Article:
Having had time to reflect on this episode, it’s clear where we went wrong in the due diligence process.
The number one mistake we made was failing to probe our engineer’s assumptions.
He gave us an estimate for the cost of the bridge, and we simply accepted it without thinking twice. After all, who were we to question an experienced engineer? We lacked expertise in bridges and were happy to take his estimations at face value. However, that was a huge mistake.
Had we stopped to ask him how exactly he got to that number and drilled down with questions like “What if there’s more water than you thought there?” or “What might cause a change/pose a risk to the cost you estimated?”, perhaps we’d have prompted him to rethink his initial estimate, and we’d have avoided the nasty surprise that almost jeopardized our development.
It sounds so simple – don’t be afraid to ask questions and never take information at face value – but you’d be amazed by how many real estate developers trip up in this regard.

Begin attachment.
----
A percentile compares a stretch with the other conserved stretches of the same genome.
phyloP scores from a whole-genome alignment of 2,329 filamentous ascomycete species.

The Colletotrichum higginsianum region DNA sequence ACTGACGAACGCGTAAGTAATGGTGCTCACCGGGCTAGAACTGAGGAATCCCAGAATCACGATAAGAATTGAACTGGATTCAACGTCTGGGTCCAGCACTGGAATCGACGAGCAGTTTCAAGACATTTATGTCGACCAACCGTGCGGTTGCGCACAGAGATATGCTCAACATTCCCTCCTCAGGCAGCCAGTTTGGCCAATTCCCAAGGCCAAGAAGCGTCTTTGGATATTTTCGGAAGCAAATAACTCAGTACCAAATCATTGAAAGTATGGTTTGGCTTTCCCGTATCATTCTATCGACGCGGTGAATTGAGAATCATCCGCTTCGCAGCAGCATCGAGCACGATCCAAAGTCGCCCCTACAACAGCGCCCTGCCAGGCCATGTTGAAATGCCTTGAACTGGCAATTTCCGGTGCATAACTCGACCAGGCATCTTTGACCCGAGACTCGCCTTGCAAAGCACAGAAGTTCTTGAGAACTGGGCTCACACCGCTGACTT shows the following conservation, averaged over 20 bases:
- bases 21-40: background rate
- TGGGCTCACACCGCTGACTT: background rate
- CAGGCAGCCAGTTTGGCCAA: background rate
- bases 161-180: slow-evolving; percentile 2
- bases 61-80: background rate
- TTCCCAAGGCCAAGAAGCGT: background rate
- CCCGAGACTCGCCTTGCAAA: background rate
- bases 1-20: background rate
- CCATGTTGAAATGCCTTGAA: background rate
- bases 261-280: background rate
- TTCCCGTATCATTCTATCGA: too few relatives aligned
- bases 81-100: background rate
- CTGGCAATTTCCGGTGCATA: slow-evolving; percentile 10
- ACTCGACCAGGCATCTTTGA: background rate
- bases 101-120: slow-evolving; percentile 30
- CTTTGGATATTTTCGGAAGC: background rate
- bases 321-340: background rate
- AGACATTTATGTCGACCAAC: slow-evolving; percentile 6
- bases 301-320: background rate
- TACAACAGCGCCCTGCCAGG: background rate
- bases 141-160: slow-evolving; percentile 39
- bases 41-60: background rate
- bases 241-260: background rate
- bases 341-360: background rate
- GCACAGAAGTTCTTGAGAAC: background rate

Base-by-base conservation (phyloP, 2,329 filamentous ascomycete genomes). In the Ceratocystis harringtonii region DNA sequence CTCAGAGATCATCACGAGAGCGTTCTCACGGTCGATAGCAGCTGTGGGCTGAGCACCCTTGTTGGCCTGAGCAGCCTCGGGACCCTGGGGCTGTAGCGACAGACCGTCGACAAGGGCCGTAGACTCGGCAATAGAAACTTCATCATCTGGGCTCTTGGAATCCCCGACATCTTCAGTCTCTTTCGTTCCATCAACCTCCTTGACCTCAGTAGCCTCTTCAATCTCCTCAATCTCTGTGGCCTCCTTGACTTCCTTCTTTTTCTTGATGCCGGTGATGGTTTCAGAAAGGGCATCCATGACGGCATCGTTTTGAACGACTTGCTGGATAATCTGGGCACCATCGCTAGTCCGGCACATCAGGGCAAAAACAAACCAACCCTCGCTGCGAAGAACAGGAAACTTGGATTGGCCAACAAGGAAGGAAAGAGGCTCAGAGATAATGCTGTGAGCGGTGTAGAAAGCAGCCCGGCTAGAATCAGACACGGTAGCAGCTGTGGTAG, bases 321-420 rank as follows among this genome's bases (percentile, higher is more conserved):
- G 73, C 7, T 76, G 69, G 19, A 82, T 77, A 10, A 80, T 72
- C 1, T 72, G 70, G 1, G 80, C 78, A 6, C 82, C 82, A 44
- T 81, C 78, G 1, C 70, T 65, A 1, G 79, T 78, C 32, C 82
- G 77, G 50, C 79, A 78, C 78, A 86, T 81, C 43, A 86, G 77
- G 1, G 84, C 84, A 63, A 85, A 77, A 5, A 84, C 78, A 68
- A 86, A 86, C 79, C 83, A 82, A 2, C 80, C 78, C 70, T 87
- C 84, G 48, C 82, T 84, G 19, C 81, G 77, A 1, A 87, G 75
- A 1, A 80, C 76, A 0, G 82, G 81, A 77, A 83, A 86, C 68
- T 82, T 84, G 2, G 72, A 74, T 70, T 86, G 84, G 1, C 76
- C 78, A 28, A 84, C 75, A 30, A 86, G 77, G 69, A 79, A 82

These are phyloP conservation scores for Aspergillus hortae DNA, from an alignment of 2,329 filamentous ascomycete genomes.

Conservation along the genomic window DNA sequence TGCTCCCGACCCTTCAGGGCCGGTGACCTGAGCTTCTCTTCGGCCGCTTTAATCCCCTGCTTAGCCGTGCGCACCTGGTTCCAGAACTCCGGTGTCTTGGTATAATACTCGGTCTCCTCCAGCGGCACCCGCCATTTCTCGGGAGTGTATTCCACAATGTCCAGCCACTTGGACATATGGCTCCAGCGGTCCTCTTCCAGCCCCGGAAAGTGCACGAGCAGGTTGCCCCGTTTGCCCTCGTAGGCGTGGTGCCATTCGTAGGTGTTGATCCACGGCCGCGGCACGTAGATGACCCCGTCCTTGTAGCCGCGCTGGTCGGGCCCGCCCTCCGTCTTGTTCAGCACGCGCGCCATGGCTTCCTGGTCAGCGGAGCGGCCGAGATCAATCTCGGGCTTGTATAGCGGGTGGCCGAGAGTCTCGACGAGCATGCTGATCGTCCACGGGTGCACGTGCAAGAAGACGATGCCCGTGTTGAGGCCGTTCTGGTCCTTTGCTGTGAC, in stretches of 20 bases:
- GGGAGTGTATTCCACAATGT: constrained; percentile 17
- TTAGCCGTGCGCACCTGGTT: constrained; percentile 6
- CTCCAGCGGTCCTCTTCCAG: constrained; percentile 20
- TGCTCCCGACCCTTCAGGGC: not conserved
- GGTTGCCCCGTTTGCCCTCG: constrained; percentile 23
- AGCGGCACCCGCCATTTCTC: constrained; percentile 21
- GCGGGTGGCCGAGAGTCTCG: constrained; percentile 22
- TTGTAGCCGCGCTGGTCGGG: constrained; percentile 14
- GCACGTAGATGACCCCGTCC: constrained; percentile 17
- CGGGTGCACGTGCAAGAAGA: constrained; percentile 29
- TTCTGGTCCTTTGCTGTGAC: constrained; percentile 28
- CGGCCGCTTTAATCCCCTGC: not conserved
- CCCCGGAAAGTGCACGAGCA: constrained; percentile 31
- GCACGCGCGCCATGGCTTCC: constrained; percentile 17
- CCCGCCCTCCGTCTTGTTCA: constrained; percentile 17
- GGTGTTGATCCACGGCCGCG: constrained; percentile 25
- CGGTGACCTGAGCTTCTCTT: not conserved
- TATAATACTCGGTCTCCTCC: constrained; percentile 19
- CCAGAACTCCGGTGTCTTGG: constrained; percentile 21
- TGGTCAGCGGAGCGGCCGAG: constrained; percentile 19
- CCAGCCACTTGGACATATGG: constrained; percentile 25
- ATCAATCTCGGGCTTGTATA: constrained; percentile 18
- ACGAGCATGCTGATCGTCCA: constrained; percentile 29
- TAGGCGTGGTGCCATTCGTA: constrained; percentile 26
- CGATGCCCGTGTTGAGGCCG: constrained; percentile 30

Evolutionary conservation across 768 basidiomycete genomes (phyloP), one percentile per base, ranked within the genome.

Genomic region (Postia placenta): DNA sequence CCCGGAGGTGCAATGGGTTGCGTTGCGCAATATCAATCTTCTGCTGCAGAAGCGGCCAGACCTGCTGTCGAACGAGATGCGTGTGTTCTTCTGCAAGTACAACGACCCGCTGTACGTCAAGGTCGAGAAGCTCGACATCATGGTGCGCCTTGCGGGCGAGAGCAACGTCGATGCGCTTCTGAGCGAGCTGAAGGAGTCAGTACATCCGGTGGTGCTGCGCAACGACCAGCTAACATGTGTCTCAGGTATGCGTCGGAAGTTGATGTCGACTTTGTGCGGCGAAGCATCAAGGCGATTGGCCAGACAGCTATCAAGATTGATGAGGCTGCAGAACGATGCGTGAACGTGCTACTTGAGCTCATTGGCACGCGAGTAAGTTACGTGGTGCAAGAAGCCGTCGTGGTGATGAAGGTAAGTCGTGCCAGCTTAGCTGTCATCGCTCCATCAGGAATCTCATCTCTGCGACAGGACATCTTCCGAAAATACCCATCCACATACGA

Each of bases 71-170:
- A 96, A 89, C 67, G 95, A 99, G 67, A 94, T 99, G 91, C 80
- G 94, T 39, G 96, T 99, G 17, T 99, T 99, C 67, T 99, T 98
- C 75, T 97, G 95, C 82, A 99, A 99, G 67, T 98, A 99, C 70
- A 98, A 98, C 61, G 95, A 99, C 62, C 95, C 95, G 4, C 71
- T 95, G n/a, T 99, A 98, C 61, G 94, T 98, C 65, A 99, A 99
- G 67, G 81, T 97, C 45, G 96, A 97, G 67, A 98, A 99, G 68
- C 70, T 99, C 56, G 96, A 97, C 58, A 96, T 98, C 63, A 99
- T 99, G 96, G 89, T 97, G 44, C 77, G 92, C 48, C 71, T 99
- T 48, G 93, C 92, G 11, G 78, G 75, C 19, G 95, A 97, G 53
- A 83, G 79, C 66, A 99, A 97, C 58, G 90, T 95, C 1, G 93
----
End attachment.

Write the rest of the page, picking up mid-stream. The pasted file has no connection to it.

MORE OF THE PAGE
By sharing this story, I want to equip you with some practical takeaways for real estate due diligence.
If there’s one thing I know now that I wish I had known before the Hidden Creek project, it’s the importance of avoiding confirmation bias – a problem all investors should be wary of.
We wanted the Creek development to go ahead, and so when our engineer gave us a cost estimate for the bridge that seemed reasonable, we were happy to accept it. It validated our business model and gave us confidence in our assumptions, such as the project’s profitability.